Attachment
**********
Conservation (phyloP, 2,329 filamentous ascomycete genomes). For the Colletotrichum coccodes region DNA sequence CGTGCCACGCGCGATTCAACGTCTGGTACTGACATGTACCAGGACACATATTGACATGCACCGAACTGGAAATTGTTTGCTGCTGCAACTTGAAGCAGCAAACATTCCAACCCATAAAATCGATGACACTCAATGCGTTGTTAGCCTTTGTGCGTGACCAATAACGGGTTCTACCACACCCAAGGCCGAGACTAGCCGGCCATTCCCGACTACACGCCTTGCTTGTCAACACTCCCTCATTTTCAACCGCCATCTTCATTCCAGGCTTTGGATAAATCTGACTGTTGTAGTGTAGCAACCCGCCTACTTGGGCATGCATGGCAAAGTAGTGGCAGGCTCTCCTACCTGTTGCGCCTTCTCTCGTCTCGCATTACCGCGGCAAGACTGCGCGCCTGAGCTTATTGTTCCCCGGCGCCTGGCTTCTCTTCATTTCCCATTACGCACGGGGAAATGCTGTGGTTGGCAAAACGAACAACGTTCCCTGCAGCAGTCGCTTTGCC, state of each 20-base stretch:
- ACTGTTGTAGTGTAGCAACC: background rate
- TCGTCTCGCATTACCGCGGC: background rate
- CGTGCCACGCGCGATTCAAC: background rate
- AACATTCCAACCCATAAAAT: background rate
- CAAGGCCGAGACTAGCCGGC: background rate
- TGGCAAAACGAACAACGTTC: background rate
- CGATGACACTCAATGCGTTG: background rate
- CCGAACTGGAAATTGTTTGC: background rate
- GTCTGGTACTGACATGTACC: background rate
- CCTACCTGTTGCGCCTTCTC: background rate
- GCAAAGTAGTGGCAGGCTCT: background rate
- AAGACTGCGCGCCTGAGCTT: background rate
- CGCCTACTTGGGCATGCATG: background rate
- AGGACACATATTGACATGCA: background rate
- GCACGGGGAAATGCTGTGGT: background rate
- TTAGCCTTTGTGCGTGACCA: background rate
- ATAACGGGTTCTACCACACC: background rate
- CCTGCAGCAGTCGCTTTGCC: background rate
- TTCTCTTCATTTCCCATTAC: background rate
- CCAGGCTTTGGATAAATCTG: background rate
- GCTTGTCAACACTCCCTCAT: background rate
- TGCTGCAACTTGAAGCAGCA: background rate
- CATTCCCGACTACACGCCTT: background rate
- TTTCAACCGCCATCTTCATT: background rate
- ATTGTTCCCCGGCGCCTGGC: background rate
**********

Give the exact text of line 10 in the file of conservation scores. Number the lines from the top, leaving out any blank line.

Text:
- GTCTGGTACTGACATGTACC: background rate